How to Invest in Kenyan Stocks

**Feature photo by Mutua Matheka**

Back in June, we looked at ways to invest on the Johannesburg Stock Exchange through US discount brokers. Some intrepid readers may now be wondering how to buy shares on Africa’s smaller stock markets.

Samuel Gichohi is a Senior Research Analyst at NIC Securities, a division of Kenya’s NIC Bank (NICB:KN). He generously agreed to help us navigate the process of opening a Kenyan brokerage account and to share his views on the best bargains currently on offer at the Nairobi Stock Exchange.

 

The Nairobi Stock Exchange hasn’t been a great performer the past few years. Why should investors be investing in Kenya now?

Samuel Gichohi: The Nairobi Stock Exchange (NSE) is currently a buyer’s market which presents foreign investors with massive bargain opportunities. This situation is a result of various factors that have converged to push stock prices to levels that are out of whack with the fundamentals on the ground.

Samuel Gichohi, Senior Research Analyst at NIC Securities

Samuel Gichohi, Senior Research Analyst at NIC Securities

These factors include a weakening currency (which has finally begun to stabilize), escalating fuel prices, a surge in local liquidity prompted by heavy bank lending to the private sector, and food inflation caused by the region’s persistent drought. The situation was further compounded by increased political uncertainty due to the MENA crisis and the trials at the Hague of individuals suspected of instigating violence in Kenya following the 2007 election.

As a result, despite healthy turnover levels, stock prices have suffered over the last six months. Only 13 out of 48 active stocks trade above their year-end levels.

But financial results for the 2010 fiscal year indicate that listed firms — especially the financial sector companies – enjoyed explosive bottom line growth. This trend continued in the first and second quarter of this year, which indicates that economic growth is still on course.

Considering that a majority of stocks currently trade at P/E ratios below their respective sector P/E ratios, and that 15 of the 29 largest-cap companies offer dividend yields above 3%, there is an obvious mismatch between stock prices and company fundamentals. This is bound to correct going forward.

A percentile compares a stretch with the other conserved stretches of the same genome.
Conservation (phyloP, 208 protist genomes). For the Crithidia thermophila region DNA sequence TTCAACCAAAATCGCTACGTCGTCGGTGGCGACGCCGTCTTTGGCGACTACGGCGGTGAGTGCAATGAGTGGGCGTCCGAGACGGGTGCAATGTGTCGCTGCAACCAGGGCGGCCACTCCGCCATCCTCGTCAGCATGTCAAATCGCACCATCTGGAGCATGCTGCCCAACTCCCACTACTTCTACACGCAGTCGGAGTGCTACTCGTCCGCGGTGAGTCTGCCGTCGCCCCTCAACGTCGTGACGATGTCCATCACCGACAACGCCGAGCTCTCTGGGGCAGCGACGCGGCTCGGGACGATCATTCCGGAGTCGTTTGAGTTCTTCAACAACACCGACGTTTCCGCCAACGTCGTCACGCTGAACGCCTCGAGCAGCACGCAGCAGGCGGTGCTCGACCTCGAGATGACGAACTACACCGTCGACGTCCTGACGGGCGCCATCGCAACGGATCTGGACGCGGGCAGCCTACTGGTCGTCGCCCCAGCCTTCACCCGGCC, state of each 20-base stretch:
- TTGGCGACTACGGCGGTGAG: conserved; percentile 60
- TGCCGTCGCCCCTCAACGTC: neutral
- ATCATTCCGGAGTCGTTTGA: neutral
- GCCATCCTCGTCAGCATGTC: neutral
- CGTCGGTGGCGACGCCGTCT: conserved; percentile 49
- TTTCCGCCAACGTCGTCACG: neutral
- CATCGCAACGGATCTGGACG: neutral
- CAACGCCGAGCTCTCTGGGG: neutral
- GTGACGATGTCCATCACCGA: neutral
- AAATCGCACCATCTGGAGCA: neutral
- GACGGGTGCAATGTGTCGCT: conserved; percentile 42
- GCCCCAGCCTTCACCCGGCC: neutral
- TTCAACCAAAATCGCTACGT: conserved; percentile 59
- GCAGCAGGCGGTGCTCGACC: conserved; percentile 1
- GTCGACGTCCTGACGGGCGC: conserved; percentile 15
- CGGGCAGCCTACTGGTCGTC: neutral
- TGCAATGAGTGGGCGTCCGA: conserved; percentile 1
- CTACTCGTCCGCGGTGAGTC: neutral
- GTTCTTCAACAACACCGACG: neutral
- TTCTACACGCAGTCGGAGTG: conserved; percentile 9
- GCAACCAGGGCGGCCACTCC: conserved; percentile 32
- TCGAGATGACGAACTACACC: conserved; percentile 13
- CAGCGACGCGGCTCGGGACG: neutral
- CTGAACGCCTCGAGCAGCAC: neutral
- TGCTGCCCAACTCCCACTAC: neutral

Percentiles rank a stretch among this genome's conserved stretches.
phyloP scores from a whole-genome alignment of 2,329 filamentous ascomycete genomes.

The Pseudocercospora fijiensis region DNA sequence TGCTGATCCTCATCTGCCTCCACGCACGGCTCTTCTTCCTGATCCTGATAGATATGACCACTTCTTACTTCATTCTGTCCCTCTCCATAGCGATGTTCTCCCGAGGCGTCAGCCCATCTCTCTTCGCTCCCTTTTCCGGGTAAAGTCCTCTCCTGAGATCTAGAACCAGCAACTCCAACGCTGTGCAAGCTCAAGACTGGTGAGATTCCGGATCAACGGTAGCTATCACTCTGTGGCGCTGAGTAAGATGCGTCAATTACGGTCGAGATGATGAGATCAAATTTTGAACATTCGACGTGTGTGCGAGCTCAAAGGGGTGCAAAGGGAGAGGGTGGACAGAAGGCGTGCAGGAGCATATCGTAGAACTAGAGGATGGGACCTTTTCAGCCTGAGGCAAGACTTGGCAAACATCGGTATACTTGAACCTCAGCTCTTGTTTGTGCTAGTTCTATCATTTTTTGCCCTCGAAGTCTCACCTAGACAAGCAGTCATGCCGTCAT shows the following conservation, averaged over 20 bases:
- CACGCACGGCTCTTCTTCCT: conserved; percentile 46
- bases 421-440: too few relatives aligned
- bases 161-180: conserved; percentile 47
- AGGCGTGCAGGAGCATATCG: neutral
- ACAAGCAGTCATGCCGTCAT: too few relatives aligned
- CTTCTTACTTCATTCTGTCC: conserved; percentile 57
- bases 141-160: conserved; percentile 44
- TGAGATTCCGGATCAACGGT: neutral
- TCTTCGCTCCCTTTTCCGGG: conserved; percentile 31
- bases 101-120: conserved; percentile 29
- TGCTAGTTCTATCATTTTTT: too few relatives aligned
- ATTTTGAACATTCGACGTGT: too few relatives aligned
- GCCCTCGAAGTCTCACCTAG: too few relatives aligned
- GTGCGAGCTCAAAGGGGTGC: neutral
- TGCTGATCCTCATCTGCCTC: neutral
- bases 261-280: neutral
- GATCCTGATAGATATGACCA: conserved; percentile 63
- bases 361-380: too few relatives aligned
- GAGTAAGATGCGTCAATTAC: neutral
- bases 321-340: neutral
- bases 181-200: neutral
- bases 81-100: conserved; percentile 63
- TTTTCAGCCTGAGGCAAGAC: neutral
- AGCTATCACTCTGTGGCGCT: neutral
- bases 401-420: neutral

In my view, the NSE is an ideal frontier market. It offers foreign investors exposure to the Kenyan economy, and — because many listed firms have expanded beyond Kenya’s borders — it also serves as an entry point to the regional economy. In the short term, foreign investors can capitalize by investing in the weak shilling and seek exit points as it strengthens against the US dollar.

Let’s suppose I am a US-based investor and want to buy shares of a Kenyan stock. How would I do so? Can you walk me through the account-opening process?

SG: The investor would need to open an account with a local stockbroker who will in turn open a Central Depository and Settlement Corporation (CDSC) account for them. The CDSC account is where all tradable shares are held electronically.

Account opening forms are typically available on stockbrokers’ websites. The potential investor would first fill the forms and attach scanned copies of a recent passport-size photo, a certified copy of their driver’s license or passport, and a certified copy of a tax return or utility bill. After the broker receives the documentation the investor’s account will be activated and details will be communicated to them within one business day. At NIC, we suggest that the documents be scanned and emailed to us. The originals can follow later.